Will My Kids Turn Out Okay?

Will My Kids Be Okay

During my first few years of motherhood, I had this horrible fear that I was going to mess up my kid. I questioned everything from his diet to the laundry detergent we used to make sure we made the perfect decision.

Crazy, I know. Then he went through a phase where all he wanted to eat was noodles. Much to my horror, I was forced to reevaluate.

It wasn’t long before we had another boy and my oldest reached the age of “why.” Instead of me questioning everything, he did. We’d laid a foundation of Christ’s teachings in our home and taught him about kindness, forgiveness and helping others, but I worried he would soon question the things that mattered most.

I avoided talking about certain topics or biblical principles because I didn’t think I could explain it in a way he would understand. I tried to plan out conversations and make sure I knew all the answers, but we all know life doesn’t follow a script, right?

When my youngest son reached the toddler age, I realized we were dealing with a whole new set of challenges. He was headstrong and fearless, and although he hadn’t reached the age of “why” yet, he brought out behavior in my firstborn that I’d never seen before.

My normally gentle, calm-spirited kid became aggressive and mischievous.

As I watched other calm, well-mannered children at story time, I’d try to keep mine seated and swat their hands when they moved the felt characters on the storyboard.

One day when I was feeling particularly inadequate we were shopping for Christmas decorations. It also happened to be one of the busiest shopping days of the year: Black Friday. My husband and I explained how the stores might be crazy because people were shopping for gifts and told the boys to stay close.

Then, out of the blue, my husband asked our oldest if he thought gifts were the meaning of Christmas.

“No, Christmas is about celebrating Jesus’ birthday,” he said without hesitation.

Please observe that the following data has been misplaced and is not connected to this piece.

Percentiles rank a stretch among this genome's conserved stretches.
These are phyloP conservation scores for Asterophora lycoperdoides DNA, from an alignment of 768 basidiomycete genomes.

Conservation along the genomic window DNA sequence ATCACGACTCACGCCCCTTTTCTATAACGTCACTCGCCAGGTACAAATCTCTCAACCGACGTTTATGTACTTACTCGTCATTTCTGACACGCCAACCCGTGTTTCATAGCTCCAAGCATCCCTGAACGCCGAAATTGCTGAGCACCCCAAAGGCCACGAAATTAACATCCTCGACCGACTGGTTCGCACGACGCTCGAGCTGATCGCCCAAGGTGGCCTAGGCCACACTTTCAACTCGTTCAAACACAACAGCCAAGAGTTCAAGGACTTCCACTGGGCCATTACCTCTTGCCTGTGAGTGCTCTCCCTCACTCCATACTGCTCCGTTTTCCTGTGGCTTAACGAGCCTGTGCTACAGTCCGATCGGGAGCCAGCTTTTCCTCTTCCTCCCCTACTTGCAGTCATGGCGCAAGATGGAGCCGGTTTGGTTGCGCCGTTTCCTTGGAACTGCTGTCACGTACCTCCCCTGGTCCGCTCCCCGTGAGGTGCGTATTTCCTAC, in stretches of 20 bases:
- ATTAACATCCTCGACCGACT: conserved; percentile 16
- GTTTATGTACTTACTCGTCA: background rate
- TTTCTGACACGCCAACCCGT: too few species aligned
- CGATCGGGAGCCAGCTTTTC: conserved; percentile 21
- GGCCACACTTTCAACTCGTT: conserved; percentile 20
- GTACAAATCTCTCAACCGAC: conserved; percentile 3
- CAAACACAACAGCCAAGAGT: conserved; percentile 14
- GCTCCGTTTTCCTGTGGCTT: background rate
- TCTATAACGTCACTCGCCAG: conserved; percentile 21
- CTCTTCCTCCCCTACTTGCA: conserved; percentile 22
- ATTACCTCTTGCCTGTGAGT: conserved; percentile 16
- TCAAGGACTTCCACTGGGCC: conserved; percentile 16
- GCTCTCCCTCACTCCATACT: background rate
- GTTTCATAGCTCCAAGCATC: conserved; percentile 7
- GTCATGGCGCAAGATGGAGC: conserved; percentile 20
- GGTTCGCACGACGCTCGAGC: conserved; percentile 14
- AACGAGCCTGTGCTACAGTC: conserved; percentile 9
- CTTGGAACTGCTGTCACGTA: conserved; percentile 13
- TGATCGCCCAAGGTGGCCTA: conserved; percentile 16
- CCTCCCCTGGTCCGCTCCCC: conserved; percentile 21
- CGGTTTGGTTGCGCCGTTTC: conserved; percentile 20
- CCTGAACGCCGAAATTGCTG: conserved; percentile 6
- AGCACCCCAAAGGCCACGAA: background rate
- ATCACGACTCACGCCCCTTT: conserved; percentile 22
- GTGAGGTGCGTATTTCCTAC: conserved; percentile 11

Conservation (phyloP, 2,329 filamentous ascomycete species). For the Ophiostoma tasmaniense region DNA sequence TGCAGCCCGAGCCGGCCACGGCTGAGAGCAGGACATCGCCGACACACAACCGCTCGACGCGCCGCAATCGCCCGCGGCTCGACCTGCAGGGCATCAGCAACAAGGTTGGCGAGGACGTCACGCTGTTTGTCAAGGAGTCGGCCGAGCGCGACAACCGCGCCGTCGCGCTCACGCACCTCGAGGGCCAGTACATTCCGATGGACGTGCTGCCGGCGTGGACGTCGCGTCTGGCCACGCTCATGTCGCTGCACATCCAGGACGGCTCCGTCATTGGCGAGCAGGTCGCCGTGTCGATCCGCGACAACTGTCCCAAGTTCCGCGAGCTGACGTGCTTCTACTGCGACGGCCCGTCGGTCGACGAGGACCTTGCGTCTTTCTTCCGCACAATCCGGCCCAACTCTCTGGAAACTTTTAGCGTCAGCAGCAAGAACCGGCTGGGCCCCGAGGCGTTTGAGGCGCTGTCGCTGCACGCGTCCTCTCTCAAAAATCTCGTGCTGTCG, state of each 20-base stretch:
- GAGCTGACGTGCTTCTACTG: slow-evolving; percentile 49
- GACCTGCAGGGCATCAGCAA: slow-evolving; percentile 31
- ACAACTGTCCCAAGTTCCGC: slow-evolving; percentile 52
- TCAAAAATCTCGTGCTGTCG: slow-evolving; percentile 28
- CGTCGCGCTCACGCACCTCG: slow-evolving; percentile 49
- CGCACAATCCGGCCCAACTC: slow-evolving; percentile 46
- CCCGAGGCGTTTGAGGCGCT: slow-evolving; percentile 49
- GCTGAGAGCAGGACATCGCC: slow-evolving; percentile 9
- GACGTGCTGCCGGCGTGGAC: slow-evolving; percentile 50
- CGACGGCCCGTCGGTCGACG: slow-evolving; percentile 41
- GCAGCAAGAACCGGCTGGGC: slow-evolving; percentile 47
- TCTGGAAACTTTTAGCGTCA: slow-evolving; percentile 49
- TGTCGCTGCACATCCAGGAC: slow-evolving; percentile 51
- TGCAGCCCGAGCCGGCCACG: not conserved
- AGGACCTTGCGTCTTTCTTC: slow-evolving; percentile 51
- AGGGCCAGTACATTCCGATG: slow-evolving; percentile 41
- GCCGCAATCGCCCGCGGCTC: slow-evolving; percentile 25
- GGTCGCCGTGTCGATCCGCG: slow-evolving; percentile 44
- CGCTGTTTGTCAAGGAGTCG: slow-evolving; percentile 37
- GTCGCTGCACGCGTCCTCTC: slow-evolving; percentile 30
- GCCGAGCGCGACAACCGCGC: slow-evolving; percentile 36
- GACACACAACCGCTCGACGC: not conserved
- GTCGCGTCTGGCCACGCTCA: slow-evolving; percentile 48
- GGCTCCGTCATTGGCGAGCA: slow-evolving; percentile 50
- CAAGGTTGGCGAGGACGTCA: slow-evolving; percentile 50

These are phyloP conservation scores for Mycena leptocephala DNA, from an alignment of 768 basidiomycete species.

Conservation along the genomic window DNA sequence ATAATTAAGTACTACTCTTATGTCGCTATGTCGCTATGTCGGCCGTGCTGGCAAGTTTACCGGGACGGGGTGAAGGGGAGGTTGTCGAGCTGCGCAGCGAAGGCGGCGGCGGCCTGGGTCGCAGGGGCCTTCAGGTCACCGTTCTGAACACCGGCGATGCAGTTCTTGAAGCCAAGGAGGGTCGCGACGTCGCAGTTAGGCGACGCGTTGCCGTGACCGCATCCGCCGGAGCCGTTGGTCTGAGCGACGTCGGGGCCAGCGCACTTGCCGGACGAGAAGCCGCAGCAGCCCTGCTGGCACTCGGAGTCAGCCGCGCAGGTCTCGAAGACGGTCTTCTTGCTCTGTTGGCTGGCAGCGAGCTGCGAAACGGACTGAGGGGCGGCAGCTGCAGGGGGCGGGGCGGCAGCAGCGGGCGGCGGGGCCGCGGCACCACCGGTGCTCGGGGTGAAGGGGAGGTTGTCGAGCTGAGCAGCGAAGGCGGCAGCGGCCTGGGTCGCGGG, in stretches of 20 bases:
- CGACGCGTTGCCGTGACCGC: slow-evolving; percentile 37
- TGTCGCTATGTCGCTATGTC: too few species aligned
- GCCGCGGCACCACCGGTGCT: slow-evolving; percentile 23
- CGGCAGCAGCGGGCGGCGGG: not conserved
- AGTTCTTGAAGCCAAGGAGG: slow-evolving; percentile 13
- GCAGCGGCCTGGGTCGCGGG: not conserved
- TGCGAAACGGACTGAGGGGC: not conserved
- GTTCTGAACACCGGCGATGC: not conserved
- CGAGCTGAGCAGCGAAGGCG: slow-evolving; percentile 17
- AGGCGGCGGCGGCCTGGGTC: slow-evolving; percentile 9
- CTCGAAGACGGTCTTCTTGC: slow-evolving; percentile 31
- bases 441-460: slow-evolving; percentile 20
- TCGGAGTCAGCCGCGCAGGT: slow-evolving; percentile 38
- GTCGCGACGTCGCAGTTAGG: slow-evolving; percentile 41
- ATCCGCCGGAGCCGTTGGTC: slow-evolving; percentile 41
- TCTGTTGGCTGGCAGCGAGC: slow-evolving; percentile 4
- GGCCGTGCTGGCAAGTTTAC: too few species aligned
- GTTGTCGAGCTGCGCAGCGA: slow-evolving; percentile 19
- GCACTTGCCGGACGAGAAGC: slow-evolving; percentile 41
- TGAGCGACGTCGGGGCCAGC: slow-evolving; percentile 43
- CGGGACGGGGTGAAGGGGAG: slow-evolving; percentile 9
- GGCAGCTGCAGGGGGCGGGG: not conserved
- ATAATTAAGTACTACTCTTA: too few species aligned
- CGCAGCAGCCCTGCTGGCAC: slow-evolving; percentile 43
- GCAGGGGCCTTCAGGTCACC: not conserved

Now, I realize what you might be thinking. You may think he was reciting what he’d heard or saying what he thought we wanted to hear. I know because I had the same doubts.

But what I’ve realized in this journey called motherhood is in the middle the doubt, the frustration the fear of the unknown, one of the best things we can do for our kids is show up.

Instead of going on autopilot or avoiding the hard conversation, I can be present. Instead of giving in to make life easier, I can stand firm in the decisions my husband and I make together.

And when we do these things, I can listen to my son tell us the true meaning of Christmas and know he’s speaking from the heart. I can have confidence that the Spirit of the living God is working in him and through me to form the man he will one day become.

Sometimes all it takes is showing up to show my kids what matters most.

And despite all my mistakes and wondering if we’re doing it all right, they surprise me when I least expect it.


Linking up with these communities: #LiveFreeThursday, #RaRaLinkup

Are We Forgetting the Most Powerful Counselor We Have?

let's not underestimate

I have a confession to make.

Several times a year when I gather up the boys’ toys to donate to the Salvation Army and Social Services, I make sure they are either at school or asleep. Doing otherwise results in the inevitable cries of, “Oh, I forgot about this!” or “Oh, my favorite toy!” even though they haven’t played with it for a year.

Until my oldest son surprised me. And in an instant, I realized I should never underestimate the power of the Spirit to work in a child.

My husband and I were in the family room going through toy chests when I heard the pitter-patter of little feet.

“What are you doing?” my firstborn asked. My heart dropped and I told him a half-truth. I was organizing the toys. Which, technically, I was. But when I looked across the room at my husband, I could tell we were both thinking the same thing.

We needed to be honest. He was old enough, and he could help. I held my breath as my husband explained we were gathering toys to give away.